They are guns without bullets, cannons without shells.
Laser weapons, once the stuff of science fiction, are becoming practical – bringing militaries the ability to defend against attacks without having to make, transport or store munitions. The shots are cheap – as little as a dollar each – and the ammunition never runs out as long as there is electrical power.
“We’re at the tipping point where, no kidding, we can take this from aspirational – from lab models – to something we can field and use,” said Rick Hunt, vice president for Navy/Marine Operations at Raytheon. “People are hitting the ‘I Believe’ button.”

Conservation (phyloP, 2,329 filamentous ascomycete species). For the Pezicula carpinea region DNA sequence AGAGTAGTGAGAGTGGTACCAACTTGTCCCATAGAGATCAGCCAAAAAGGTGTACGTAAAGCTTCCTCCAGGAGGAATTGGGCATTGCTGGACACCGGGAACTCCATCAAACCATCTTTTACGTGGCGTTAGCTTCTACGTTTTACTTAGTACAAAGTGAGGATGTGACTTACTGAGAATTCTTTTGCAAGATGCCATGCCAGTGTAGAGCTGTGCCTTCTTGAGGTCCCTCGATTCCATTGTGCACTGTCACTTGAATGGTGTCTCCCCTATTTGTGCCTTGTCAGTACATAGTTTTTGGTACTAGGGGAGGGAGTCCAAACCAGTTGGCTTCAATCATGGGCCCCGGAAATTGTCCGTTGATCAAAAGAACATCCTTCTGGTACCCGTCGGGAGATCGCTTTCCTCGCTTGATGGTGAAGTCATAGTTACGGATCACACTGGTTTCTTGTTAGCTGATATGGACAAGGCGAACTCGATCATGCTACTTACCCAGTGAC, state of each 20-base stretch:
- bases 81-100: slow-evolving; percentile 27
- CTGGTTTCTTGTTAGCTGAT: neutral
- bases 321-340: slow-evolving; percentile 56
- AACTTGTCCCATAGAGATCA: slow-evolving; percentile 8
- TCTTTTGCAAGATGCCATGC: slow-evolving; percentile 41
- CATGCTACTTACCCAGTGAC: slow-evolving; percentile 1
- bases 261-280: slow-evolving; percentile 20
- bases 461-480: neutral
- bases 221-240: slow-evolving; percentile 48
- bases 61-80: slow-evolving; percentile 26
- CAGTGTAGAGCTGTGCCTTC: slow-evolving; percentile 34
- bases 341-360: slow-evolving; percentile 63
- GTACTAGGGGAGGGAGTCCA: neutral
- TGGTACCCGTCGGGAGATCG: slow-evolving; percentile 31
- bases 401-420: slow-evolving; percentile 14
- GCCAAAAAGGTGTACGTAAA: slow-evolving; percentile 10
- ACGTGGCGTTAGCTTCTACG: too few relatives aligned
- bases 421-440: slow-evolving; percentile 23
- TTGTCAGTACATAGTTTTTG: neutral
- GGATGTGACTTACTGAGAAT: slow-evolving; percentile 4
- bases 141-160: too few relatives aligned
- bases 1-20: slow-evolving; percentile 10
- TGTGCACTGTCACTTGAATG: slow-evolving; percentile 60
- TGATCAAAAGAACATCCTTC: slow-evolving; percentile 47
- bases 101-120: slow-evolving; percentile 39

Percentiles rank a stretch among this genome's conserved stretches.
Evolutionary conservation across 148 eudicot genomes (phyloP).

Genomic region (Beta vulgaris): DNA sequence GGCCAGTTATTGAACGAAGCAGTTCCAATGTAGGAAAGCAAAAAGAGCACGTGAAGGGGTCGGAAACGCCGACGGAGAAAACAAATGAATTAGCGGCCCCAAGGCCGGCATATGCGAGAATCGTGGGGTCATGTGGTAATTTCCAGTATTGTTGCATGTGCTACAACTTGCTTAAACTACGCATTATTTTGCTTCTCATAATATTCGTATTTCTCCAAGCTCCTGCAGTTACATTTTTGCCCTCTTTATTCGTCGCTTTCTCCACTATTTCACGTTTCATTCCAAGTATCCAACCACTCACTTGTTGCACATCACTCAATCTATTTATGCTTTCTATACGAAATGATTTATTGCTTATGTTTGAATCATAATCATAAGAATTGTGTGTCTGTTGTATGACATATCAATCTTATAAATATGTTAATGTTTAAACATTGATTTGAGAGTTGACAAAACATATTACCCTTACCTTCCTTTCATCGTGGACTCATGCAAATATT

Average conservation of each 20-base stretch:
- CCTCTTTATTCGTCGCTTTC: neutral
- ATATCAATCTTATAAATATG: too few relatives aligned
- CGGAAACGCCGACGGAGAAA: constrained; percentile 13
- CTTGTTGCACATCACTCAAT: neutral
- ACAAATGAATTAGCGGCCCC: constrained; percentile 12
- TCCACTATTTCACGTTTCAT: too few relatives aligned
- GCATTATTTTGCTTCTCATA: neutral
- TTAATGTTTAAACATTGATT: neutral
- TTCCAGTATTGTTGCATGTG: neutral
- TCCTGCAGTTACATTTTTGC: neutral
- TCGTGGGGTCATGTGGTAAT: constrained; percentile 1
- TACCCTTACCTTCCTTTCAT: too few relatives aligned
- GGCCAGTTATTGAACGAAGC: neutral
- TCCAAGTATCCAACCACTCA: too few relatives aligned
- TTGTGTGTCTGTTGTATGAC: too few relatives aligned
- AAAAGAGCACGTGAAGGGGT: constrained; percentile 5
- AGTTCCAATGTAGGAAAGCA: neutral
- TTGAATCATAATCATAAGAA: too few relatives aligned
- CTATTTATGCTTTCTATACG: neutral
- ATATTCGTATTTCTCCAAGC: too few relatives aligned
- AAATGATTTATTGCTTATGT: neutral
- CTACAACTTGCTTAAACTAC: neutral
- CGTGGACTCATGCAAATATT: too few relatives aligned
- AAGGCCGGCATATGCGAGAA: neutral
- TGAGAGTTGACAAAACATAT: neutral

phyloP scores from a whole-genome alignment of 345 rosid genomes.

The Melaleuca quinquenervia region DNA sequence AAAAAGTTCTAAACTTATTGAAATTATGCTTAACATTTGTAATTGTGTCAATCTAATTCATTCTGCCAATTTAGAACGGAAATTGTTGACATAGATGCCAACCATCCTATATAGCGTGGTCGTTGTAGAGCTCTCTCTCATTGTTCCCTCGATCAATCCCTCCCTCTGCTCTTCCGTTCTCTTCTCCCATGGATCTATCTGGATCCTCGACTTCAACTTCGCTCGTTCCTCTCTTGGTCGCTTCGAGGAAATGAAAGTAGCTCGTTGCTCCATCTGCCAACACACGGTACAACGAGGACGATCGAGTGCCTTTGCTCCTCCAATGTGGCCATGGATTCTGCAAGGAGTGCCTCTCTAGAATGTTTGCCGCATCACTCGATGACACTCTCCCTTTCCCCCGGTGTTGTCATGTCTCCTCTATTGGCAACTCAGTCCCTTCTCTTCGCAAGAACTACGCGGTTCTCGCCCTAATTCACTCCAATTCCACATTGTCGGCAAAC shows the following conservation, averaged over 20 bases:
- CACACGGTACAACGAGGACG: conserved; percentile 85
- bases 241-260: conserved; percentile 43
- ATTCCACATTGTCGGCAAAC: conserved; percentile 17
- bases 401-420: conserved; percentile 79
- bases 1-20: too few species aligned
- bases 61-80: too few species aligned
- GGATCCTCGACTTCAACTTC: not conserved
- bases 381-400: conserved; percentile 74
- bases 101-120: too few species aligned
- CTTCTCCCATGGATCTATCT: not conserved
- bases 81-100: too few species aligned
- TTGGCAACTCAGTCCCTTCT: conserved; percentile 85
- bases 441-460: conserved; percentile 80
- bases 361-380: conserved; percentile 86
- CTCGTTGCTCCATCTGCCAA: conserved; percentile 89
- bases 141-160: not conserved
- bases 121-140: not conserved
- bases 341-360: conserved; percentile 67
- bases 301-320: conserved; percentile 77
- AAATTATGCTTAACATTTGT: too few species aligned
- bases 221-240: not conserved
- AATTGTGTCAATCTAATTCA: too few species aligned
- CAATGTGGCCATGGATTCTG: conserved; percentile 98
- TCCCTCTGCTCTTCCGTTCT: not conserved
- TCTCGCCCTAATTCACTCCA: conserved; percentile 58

Raytheon, which built the first working laser in 1960, is leading the way, developing a laser for the U.S. Marines that is small enough and rugged enough to be carried on a tactical ground vehicle. In 2010, it demonstrated a laser weapon that shot four target drones out of the sky. Raytheon is one of several defense contractors chosen by the Office of Naval Research to develop a high-powered laser weapon capable of hitting fast-moving targets at a distance under the Ground Based Air Defense Directed Energy On the Move program.